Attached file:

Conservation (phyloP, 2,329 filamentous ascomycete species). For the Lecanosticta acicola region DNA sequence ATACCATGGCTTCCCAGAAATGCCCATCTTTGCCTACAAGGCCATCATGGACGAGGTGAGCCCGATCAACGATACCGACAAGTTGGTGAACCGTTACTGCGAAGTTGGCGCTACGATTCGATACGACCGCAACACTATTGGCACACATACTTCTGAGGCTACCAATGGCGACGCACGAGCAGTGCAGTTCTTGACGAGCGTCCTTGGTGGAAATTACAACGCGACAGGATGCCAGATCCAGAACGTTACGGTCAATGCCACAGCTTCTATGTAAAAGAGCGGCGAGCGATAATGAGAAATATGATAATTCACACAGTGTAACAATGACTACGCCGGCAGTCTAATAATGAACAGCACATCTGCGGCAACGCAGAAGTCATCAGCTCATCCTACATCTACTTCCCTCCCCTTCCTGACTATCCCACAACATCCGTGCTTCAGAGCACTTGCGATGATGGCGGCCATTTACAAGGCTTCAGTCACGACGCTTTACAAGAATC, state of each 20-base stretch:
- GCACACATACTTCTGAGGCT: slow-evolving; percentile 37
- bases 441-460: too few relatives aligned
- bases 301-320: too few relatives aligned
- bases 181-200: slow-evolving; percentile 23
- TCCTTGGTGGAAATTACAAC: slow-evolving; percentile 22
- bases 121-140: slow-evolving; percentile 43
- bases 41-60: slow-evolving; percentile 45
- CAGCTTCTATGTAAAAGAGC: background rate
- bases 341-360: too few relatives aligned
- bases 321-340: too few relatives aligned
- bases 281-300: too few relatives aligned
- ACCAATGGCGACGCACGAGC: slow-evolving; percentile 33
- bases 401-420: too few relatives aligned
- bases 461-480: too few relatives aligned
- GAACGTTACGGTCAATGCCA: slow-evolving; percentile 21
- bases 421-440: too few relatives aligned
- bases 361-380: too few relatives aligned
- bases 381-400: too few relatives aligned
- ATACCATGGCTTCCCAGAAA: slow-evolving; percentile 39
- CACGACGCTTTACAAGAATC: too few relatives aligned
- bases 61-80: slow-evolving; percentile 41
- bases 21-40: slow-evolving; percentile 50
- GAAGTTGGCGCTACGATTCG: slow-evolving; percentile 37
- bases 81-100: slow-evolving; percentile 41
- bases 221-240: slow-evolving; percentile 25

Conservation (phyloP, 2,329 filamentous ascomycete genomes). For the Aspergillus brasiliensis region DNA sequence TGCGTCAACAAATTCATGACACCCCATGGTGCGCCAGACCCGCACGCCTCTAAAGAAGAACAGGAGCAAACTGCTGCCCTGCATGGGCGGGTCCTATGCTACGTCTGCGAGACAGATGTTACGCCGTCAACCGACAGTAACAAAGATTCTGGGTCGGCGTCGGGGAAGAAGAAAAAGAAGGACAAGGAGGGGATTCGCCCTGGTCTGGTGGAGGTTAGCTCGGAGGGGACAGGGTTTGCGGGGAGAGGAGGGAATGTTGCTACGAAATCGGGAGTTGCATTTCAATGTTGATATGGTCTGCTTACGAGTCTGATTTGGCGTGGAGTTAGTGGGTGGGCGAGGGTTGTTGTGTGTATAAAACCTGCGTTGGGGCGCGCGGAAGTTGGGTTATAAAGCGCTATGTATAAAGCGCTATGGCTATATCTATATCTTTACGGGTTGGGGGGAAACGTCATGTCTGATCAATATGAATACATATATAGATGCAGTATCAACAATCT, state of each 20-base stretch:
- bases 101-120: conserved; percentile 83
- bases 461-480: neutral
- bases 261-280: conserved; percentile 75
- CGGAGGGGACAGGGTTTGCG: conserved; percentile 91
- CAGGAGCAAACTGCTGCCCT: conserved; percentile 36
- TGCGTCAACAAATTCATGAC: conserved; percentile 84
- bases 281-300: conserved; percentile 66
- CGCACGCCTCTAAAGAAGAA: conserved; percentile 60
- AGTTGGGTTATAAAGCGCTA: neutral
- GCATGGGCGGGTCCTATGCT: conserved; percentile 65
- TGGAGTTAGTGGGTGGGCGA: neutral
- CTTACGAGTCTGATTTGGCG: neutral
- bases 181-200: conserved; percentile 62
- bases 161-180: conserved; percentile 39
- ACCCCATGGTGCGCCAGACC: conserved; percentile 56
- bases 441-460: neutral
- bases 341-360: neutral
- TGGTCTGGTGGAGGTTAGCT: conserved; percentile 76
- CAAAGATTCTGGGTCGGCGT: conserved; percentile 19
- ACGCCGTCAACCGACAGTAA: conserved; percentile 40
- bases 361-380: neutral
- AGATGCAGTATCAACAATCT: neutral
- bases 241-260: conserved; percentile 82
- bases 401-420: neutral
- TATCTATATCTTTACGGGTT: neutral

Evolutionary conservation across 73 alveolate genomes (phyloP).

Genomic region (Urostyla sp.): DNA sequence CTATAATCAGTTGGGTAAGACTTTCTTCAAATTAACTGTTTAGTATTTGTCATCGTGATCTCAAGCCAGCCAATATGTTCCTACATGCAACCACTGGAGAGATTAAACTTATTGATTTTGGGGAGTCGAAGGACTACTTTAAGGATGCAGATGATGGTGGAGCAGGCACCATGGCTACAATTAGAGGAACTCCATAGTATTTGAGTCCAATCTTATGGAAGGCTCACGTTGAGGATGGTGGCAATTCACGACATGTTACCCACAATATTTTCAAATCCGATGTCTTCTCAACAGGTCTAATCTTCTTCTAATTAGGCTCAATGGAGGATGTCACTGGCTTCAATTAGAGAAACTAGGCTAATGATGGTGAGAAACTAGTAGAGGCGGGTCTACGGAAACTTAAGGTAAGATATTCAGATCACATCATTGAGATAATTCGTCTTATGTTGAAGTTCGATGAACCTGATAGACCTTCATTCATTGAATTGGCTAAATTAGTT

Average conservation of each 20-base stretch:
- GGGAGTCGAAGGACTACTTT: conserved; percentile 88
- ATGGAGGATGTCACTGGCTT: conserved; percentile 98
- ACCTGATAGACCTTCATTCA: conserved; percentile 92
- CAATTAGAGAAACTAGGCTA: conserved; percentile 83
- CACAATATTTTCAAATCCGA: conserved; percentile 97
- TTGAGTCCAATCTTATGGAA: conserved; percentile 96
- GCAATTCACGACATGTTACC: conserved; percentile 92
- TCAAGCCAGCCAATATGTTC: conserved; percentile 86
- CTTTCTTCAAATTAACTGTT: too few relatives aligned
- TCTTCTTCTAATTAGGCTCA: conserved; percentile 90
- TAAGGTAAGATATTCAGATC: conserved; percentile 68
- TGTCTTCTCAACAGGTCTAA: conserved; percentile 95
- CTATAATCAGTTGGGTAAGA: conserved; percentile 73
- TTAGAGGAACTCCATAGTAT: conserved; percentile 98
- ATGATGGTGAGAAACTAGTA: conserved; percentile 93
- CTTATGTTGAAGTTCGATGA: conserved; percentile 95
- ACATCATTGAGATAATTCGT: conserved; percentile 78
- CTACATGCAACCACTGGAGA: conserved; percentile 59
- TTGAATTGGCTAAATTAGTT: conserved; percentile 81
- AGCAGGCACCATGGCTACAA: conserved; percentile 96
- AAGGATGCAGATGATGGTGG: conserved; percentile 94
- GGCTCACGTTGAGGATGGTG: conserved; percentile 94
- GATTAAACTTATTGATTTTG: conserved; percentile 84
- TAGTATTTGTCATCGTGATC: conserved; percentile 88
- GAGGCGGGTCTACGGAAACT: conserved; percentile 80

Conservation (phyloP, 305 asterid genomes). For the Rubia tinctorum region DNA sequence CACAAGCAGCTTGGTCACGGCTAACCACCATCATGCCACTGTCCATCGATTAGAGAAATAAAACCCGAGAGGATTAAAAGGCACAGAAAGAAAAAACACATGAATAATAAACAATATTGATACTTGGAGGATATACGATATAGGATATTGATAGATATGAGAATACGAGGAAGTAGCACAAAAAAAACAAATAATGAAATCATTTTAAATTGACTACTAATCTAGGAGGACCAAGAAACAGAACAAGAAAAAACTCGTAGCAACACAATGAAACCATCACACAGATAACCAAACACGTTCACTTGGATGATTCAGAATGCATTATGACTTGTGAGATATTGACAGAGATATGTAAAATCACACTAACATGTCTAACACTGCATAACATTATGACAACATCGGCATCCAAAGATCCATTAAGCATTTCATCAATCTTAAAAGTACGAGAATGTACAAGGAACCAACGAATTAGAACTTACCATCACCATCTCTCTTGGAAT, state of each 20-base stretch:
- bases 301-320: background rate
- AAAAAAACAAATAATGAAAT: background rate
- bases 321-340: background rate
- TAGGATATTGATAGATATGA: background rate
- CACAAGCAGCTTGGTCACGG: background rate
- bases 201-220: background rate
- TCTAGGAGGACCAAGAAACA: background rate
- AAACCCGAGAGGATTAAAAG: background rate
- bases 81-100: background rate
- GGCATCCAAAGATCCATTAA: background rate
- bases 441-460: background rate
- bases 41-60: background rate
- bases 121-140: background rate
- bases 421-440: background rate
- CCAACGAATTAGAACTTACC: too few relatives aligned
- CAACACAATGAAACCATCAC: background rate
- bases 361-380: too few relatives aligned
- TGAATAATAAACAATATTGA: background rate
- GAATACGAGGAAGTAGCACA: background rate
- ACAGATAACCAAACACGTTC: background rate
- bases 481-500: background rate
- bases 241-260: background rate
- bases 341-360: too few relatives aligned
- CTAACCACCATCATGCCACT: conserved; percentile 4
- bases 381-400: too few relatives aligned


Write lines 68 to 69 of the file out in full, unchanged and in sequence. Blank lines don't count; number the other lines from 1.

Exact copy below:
- CTATAATCAGTTGGGTAAGA: conserved; percentile 73
- TTAGAGGAACTCCATAGTAT: conserved; percentile 98